Denosumab delivered long-term efficacy.
These 8-year continuous treatment data are both highly reassuring and clinically relevant, Dr. Michael McClung observed at the meeting.
"Because the effects of denosumab on inhibiting bone remodeling are actually quite quickly reversible upon discontinuing therapy, long-term treatment with denosumab is anticipated to be important. Furthermore, denosumab, like other antiresorptive agents, is not the cure for osteoporosis and so maintaining bone strength with long-term therapy becomes necessary," according to Dr. McClung, founding director of the Oregon Osteoporosis Center, Portland.
Other investigators presented 5-year denosumab (Prolia) safety and efficacy updates from the ongoing extension of the landmark 7,868-patient phase III Fracture Reduction Evaluation of Denosumab in Osteoporosis Every 6 Months (FREEDOM) trial. The original 3-year results of FREEDOM were instrumental in winning marketing approval of the novel RANK ligand inhibitor for the treatment of postmenopausal women with osteoporosis at high risk for fracture. The FREEDOM trial is being extended to 10 years of denosumab therapy in the original treatment arm and 7 years in placebo-treated patients who crossed over to open-label active therapy.
Dr. McClung reported on the 200 post-menopausal women with osteoporosis or low bone mass who completed a 4year phase II study of denosumab by subcutaneous injection of 60 mg once every 6 months and then enrolled in a 4year extension study.
During the first 4 years on denosumab, the women showed an average 8% gain in bone mineral density at the lumbar spine and a 5% gain at the total hip. By 8 years, these gains had increased to 17% at the lumbar spine compared with baseline and 7% at the total hip. Reductions in the bone turnover markers, serum C-telopeptide of type I collagen, and bone-specific alkaline phosphatase remained stable throughout the 8 years of treatment, he added.
Also at the meeting, Dr. Steven R. Cummings presented an analysis of years 4 and 5 of the extension of the FREEDOM trial in which he concluded that denosumab significantly reduced the estimated risk of new vertebral fractures by 36% and nonvertebral fractures by 51% compared with placebo.
What's unusual about his analysis is that there is actually no placebo arm in the extension phase of the trial. For purposes of comparison he employed a novel "virtual twin" simulation method he and his colleagues created and have subsequently validated (Stat. Med. 2010;29: 1127-36). The statistical tool uses data from the initial placebo-controlled phase of the trial to project expected outcomes for a cohort of "virtual twins" had they remained on placebo during the study extension.
Based on the virtual twin method, the projected yearly incidence of nonvertebral fractures in years 4 and 5 was 2.6% in the virtual twins on placebo compared with 1.3% in the real denosumab-treated group. The projected incidence of new vertebral fractures in the extension phase was 2.2% per year in the virtual twins compared with 1.4% in women on denosumab, according to Dr. Cummings, professor of medicine, epidemiology, and biostatistics at the University of California, San Francisco.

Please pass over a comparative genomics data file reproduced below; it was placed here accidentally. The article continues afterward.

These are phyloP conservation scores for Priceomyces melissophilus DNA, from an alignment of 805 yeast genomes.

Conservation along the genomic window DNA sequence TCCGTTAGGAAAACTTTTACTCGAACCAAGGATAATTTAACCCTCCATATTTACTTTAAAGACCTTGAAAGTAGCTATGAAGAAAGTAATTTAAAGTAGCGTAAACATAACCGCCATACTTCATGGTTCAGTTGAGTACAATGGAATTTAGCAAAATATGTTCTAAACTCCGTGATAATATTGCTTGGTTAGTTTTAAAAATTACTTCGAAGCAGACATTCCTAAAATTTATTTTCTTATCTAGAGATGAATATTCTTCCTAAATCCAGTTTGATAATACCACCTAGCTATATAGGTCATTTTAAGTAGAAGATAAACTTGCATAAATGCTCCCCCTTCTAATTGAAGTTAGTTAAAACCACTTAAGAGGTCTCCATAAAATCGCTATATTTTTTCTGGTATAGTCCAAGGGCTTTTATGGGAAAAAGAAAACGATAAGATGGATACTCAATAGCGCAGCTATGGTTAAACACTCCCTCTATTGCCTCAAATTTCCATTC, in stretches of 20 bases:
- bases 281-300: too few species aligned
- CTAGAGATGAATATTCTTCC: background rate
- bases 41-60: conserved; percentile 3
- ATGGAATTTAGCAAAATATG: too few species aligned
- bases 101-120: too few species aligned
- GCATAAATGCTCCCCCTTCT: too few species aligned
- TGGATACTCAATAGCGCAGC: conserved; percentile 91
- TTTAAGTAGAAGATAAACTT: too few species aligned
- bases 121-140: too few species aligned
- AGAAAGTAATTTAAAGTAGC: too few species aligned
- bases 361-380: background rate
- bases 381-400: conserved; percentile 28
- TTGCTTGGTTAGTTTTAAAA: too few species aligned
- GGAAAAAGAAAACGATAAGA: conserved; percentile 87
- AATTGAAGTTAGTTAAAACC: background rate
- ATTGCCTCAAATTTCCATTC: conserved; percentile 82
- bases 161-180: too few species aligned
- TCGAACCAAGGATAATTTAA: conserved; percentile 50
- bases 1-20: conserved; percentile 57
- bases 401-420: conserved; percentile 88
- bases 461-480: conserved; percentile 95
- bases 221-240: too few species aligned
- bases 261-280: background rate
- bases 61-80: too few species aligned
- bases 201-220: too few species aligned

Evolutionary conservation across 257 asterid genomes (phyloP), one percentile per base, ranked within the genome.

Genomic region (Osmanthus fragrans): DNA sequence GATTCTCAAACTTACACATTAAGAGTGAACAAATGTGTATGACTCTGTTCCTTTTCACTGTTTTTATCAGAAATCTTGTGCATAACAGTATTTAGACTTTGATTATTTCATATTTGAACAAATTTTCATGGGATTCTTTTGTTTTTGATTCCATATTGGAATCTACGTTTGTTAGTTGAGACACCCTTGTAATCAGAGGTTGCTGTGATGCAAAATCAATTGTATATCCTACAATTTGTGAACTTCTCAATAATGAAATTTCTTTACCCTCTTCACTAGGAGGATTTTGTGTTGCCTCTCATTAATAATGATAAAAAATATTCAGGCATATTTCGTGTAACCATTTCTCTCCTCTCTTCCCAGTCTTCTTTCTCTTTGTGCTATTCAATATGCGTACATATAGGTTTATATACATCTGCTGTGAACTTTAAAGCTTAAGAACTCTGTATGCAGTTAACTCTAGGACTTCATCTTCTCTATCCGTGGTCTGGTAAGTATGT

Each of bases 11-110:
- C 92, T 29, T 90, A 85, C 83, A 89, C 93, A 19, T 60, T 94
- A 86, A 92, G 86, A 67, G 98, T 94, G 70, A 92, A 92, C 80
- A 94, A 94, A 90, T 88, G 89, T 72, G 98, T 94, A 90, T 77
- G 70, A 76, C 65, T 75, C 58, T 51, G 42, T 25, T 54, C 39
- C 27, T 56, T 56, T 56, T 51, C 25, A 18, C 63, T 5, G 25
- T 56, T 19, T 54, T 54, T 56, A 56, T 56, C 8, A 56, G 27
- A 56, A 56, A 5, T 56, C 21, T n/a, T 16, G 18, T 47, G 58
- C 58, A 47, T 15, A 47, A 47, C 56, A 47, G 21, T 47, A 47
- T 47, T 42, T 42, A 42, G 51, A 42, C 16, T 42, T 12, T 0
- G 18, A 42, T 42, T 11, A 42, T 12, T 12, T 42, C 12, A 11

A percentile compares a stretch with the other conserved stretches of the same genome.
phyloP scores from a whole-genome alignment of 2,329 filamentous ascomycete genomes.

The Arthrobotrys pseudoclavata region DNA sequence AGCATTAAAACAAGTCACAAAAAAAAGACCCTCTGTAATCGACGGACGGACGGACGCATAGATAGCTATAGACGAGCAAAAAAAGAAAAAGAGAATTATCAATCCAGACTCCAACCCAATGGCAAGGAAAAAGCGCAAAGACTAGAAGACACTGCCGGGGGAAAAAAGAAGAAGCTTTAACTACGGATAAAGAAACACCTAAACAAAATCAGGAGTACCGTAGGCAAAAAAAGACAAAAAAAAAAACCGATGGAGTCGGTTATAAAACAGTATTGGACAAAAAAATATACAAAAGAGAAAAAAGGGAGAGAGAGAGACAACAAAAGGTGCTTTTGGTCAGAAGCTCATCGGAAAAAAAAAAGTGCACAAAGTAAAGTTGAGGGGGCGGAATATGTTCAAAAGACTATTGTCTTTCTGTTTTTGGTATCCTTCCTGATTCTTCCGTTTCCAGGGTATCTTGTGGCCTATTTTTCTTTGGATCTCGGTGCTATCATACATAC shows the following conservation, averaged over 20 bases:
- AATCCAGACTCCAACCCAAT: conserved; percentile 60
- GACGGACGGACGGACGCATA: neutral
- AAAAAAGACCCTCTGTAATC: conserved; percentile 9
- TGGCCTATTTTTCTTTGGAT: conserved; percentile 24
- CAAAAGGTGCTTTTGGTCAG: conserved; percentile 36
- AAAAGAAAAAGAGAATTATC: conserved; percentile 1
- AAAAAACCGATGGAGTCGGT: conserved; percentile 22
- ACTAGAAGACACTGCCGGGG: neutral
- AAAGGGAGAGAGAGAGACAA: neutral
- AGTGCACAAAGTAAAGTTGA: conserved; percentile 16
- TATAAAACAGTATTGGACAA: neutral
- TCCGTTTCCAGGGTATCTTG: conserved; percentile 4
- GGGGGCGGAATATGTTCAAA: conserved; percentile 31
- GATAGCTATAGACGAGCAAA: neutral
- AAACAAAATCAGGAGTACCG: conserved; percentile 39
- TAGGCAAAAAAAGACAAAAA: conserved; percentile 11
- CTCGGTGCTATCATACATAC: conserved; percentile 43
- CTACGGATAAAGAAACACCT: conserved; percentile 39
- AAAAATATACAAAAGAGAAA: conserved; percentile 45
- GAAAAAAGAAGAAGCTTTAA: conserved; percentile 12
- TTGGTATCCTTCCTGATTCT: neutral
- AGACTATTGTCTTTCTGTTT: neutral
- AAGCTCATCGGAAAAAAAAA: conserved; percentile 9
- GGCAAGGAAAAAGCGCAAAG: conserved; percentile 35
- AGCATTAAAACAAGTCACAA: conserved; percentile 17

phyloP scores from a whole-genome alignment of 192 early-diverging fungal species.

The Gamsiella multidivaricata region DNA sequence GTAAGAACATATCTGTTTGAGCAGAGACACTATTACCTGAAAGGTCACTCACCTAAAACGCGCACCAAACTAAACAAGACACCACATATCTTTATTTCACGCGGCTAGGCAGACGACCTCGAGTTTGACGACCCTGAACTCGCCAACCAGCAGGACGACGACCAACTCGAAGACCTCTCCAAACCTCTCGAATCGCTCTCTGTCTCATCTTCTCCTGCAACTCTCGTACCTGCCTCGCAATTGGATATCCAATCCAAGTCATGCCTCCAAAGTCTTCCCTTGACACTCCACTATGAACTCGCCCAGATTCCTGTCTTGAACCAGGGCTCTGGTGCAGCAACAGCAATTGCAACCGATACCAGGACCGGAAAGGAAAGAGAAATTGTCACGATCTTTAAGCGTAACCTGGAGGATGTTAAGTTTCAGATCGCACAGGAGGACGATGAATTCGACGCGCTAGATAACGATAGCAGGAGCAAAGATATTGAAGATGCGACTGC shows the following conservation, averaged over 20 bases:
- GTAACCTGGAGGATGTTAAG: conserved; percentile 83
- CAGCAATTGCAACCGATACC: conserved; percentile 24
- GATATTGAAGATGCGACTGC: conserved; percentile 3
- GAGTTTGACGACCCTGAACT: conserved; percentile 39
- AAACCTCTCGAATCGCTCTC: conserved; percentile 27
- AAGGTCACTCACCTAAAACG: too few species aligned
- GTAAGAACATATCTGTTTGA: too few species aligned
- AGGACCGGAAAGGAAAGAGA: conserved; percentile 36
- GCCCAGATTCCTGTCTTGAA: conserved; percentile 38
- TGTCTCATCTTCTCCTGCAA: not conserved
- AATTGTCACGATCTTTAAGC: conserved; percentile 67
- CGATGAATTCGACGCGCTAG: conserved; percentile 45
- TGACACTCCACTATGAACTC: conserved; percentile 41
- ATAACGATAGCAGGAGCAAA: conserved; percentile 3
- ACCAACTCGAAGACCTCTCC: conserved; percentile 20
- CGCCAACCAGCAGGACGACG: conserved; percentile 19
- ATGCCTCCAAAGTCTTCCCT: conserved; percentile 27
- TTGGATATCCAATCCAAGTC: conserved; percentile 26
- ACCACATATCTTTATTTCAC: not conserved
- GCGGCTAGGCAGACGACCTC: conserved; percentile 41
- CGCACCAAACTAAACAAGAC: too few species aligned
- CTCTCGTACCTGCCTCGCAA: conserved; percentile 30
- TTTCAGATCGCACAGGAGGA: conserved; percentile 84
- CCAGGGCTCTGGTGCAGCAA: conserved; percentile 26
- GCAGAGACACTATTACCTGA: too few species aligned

He was first author of the landmark core 3-year FREEDOM trial, in which denosumab reduced the risk of new nonvertebral, vertebral, and hip fractures by 20%, 68%, and 40%, respectively, compared with placebo (N. Engl. J. Med. 2009;361:756-65).
Dr. Henry G. Bone presented an updated safety analysis of denosumab through 5 years of the extended FREEDOM trial.
"The bottom line for this report is that through the 4th and 5th years of this program, the long-term extension and crossover data do not indicate any progression of infection or malignancy," said Dr. Bone, head, endocrinology division, St. John Hospital and Medical Center, Detroit.
For example, the denosumab prescribing information cautions that cellulitis and erysipelas occurred more often in the active treatment arm than in placebo-treated controls during the first 3 years of the trial: four cases in year 1 in the denosumab arm, one case in year 2, and eight in year 3, compared with just one case in 3 years of placebo. The trend suggested a potential worsening problem over time with denosumab. But there were only two cases of the serious skin infections in year 4 of denosumab therapy and one in year 5, along with one case during 2 years of therapy in patients crossed over from placebo.
"I think that's informative about what the long-term trend might be," he commented.
The safety analysis included 2,343 women on the RANK ligand for the full 5 years and 2,207 crossed over to open-label denosumab after 3 years on placebo.
An increased risk of endocarditis is also mentioned in the prescribing information based on three cases that occurred in the first 3 years; however, no further cases have occurred during the extension phase. Moreover, upon closer inspection one of the three cases of endocarditis appears suspect, as it didn't result in hospitalization or antibiotic therapy.
Malignancy rates have remained similar and stable over time in both study arms, with no evidence of a concentration of cases in any organ system, according to Dr. Bone.
Dr. McClung and Dr. Bone disclosed serving as consultants to and being on the speakers bureau of Amgen, which sponsored the clinical trials. Dr. Cummings is also a consultant to the company.
BY BRUCE JANCIN
EXPERT ANALYSIS FROM THE ANNUAL MEETING OF THE AMERICAN SOCIETY FOR BONE AND MINERAL RESEARCH
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|Title Annotation:||MUSCULOSKELETAL DISORDERS|
|Publication:||Family Practice News|
|Date:||Oct 15, 2011|
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